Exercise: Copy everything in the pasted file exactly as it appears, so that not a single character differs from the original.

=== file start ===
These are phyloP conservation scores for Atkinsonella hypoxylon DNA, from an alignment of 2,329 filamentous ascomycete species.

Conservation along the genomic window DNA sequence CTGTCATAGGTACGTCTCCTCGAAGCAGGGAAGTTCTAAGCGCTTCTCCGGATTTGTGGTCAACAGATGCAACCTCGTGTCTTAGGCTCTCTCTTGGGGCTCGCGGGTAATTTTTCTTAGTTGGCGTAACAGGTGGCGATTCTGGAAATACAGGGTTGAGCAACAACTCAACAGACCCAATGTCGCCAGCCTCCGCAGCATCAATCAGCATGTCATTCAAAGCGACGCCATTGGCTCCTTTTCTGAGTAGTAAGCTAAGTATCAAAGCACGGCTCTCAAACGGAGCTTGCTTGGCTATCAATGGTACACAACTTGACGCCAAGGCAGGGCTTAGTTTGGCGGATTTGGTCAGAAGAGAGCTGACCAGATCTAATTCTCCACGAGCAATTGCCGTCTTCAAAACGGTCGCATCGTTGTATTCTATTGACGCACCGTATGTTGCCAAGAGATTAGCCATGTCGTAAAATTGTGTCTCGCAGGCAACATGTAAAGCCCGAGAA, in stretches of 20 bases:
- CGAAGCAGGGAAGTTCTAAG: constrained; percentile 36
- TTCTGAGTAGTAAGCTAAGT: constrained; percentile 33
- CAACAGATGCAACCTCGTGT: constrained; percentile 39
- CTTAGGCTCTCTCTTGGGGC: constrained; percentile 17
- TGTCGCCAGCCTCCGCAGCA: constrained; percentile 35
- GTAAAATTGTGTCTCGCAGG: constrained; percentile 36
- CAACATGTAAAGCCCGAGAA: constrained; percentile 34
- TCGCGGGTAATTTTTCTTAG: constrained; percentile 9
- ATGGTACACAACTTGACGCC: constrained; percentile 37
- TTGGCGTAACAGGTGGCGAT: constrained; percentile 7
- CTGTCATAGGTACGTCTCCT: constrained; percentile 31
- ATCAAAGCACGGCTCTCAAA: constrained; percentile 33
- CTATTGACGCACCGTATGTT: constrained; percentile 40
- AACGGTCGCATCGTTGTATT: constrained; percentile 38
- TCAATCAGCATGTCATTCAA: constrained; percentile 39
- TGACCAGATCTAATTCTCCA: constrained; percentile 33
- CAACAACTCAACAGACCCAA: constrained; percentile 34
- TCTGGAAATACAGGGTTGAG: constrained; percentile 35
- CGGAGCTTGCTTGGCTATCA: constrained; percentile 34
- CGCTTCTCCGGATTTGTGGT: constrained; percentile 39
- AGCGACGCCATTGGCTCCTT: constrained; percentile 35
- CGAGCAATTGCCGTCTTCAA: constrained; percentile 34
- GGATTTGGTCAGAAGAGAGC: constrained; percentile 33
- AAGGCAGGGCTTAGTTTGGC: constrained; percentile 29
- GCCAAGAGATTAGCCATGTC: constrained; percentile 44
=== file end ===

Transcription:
These are phyloP conservation scores for Atkinsonella hypoxylon DNA, from an alignment of 2,329 filamentous ascomycete species.

Conservation along the genomic window DNA sequence CTGTCATAGGTACGTCTCCTCGAAGCAGGGAAGTTCTAAGCGCTTCTCCGGATTTGTGGTCAACAGATGCAACCTCGTGTCTTAGGCTCTCTCTTGGGGCTCGCGGGTAATTTTTCTTAGTTGGCGTAACAGGTGGCGATTCTGGAAATACAGGGTTGAGCAACAACTCAACAGACCCAATGTCGCCAGCCTCCGCAGCATCAATCAGCATGTCATTCAAAGCGACGCCATTGGCTCCTTTTCTGAGTAGTAAGCTAAGTATCAAAGCACGGCTCTCAAACGGAGCTTGCTTGGCTATCAATGGTACACAACTTGACGCCAAGGCAGGGCTTAGTTTGGCGGATTTGGTCAGAAGAGAGCTGACCAGATCTAATTCTCCACGAGCAATTGCCGTCTTCAAAACGGTCGCATCGTTGTATTCTATTGACGCACCGTATGTTGCCAAGAGATTAGCCATGTCGTAAAATTGTGTCTCGCAGGCAACATGTAAAGCCCGAGAA, in stretches of 20 bases:
- CGAAGCAGGGAAGTTCTAAG: constrained; percentile 36
- TTCTGAGTAGTAAGCTAAGT: constrained; percentile 33
- CAACAGATGCAACCTCGTGT: constrained; percentile 39
- CTTAGGCTCTCTCTTGGGGC: constrained; percentile 17
- TGTCGCCAGCCTCCGCAGCA: constrained; percentile 35
- GTAAAATTGTGTCTCGCAGG: constrained; percentile 36
- CAACATGTAAAGCCCGAGAA: constrained; percentile 34
- TCGCGGGTAATTTTTCTTAG: constrained; percentile 9
- ATGGTACACAACTTGACGCC: constrained; percentile 37
- TTGGCGTAACAGGTGGCGAT: constrained; percentile 7
- CTGTCATAGGTACGTCTCCT: constrained; percentile 31
- ATCAAAGCACGGCTCTCAAA: constrained; percentile 33
- CTATTGACGCACCGTATGTT: constrained; percentile 40
- AACGGTCGCATCGTTGTATT: constrained; percentile 38
- TCAATCAGCATGTCATTCAA: constrained; percentile 39
- TGACCAGATCTAATTCTCCA: constrained; percentile 33
- CAACAACTCAACAGACCCAA: constrained; percentile 34
- TCTGGAAATACAGGGTTGAG: constrained; percentile 35
- CGGAGCTTGCTTGGCTATCA: constrained; percentile 34
- CGCTTCTCCGGATTTGTGGT: constrained; percentile 39
- AGCGACGCCATTGGCTCCTT: constrained; percentile 35
- CGAGCAATTGCCGTCTTCAA: constrained; percentile 34
- GGATTTGGTCAGAAGAGAGC: constrained; percentile 33
- AAGGCAGGGCTTAGTTTGGC: constrained; percentile 29
- GCCAAGAGATTAGCCATGTC: constrained; percentile 44